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Leadership Likes: Mr King

In the space of a few hours this week, the analogy of jigsaws was evident to me on several occasions.

During my individual PPA meetings (Personal Progression Adviser) with Years 9 & 10, more than once our conversations resembled putting together a jigsaw by wanting to combine all the elements of school which they enjoy into a package which they can rely on to serve their needs in a few years’ time. Similarly, Lower Sixth pupils are, this week, trying to flesh out their personal statements for UCAS, selling themselves and their potential. The challenge here is for pupils to appreciate quite how much they have they can write about; things which they assume every applicant will be able to say, which in fact are only possible as a result of their commitment to Croydon High School over the previous years to this point.

The thing about a jigsaw, of course, is that the pieces which come together are often very different. No matter how big or small, each piece is necessary, and being without just one of them will diminish satisfaction at the end. The analogy deepens, of course, when one considers how to conquer a puzzle, as one is often looking for something very small on one piece that will perfectly match the majority of what one already has in hand. It doesn’t need to be a perfect match across the whole piece, but looking for a shared element such that, when the two pieces are placed together, they complement one another and are more useful in the bigger picture of the entire puzzle. Is this not what we do in our everyday lives? Do we not look for people with shared interests or experiences? It is certainly encouraged here at school – try something you like, or might like, and share an experience with your peers. From here, it is much easier to see that we are each formed of several different parts, some shared and others not.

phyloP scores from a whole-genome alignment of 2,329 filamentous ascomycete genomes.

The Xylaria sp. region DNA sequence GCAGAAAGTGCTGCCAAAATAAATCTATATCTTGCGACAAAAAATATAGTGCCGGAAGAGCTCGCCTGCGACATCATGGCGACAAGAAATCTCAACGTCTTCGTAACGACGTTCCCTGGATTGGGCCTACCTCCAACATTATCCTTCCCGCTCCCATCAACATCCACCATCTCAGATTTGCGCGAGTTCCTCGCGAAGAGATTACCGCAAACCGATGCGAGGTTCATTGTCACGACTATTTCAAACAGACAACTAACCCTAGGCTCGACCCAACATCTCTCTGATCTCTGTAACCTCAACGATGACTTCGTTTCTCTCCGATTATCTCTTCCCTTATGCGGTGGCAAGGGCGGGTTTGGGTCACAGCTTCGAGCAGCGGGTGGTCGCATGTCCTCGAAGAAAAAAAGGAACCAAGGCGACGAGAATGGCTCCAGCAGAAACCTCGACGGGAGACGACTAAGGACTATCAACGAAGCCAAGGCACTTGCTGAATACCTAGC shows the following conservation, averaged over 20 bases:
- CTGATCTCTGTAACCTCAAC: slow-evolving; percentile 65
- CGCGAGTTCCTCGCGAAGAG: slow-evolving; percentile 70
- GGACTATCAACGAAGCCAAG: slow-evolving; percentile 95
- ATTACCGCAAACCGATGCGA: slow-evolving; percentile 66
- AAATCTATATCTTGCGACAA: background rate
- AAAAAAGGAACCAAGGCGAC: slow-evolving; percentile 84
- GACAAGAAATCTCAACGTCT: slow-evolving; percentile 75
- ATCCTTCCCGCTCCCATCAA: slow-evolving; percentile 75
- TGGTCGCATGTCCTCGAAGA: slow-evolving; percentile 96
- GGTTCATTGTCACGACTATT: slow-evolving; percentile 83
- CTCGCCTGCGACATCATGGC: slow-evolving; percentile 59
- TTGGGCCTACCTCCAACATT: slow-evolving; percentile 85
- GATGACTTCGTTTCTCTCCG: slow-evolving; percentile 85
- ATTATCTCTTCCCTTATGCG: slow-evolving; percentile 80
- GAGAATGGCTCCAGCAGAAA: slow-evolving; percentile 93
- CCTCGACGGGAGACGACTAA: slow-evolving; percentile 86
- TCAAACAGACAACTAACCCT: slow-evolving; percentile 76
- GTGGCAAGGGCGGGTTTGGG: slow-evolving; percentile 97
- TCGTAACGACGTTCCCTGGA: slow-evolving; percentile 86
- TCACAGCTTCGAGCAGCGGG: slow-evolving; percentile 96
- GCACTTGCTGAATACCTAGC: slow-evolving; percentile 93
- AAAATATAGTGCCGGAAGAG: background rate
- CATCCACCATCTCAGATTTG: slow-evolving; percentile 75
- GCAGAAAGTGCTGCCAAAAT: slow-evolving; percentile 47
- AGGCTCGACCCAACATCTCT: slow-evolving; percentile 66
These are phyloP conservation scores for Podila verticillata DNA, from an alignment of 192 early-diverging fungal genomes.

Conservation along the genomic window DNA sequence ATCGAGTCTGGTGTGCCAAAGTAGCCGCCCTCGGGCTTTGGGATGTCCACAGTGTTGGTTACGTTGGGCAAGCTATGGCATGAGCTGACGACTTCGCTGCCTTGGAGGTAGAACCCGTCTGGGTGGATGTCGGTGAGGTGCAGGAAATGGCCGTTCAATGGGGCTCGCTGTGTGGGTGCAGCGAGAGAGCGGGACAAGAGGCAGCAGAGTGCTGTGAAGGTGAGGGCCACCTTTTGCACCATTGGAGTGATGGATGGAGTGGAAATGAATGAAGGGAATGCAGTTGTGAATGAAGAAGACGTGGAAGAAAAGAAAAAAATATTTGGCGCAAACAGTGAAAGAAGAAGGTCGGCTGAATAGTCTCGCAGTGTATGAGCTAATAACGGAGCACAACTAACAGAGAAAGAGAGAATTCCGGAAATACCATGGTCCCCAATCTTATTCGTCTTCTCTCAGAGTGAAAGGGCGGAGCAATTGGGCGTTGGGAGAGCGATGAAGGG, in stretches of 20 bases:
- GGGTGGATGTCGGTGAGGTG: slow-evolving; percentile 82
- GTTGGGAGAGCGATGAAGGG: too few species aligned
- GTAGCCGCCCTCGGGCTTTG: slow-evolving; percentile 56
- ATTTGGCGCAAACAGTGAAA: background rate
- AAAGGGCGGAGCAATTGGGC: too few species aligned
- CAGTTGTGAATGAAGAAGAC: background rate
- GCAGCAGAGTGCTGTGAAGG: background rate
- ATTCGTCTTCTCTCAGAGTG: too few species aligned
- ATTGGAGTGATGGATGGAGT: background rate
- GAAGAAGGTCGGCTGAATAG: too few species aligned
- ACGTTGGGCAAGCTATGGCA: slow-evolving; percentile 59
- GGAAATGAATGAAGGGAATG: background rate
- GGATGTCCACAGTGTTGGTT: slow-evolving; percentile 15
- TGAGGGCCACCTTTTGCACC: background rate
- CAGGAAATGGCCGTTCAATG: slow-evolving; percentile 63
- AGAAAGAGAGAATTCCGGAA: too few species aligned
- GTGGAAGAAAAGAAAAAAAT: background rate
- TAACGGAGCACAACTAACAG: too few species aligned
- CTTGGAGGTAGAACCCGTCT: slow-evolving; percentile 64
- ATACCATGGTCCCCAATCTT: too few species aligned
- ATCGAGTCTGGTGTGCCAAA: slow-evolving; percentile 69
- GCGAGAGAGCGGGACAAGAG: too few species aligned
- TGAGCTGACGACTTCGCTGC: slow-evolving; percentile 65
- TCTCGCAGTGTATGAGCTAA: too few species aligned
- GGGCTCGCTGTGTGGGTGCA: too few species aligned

Year 10 had a session with me on speed dating! Well, that’s not entirely accurate – we used a speed dating technique to examine active listening and consider the effect we have as listeners on making and maintaining friendships/relationships. It was networking practice too, of course, and a reminder of some of the “soft skills” which will progress them through life stages long after their Croydon High School years.

And lastly, as the Art & 3D Exhibition is wound up for the year, the Art department and site team will be folding up hours and hours of lovingly, sometimes frustratingly, crafted work which perfectly illustrates another unseen lesson pupils can develop at school – planning, patience and perseverance. A jigsaw over time. The work on show was delightful, thought-provoking as ever, and wonderfully varied. I look forward to the pieces “graduating” to our living gallery of artwork around the school.

I would hesitate to say life is a jigsaw – that suggests we have a fixed role to play. But I’m comfortable knowing that Croydon High School offers plenty of ways in which pupils can understand what it is that makes them individual, and also appreciating some of this can be found in other people too, to a greater or lesser extent.

Finally, when I returned home having seen metaphorical jigsaws all day, I was met with a 500 piece 3D Mandolorian puzzle to attempt with the family.  It was a jigsaw too far for that evening, but my children will no doubt be forced to listen to several of the comments above when we do eventually tackle it!

David King

Deputy Head (Pastoral)

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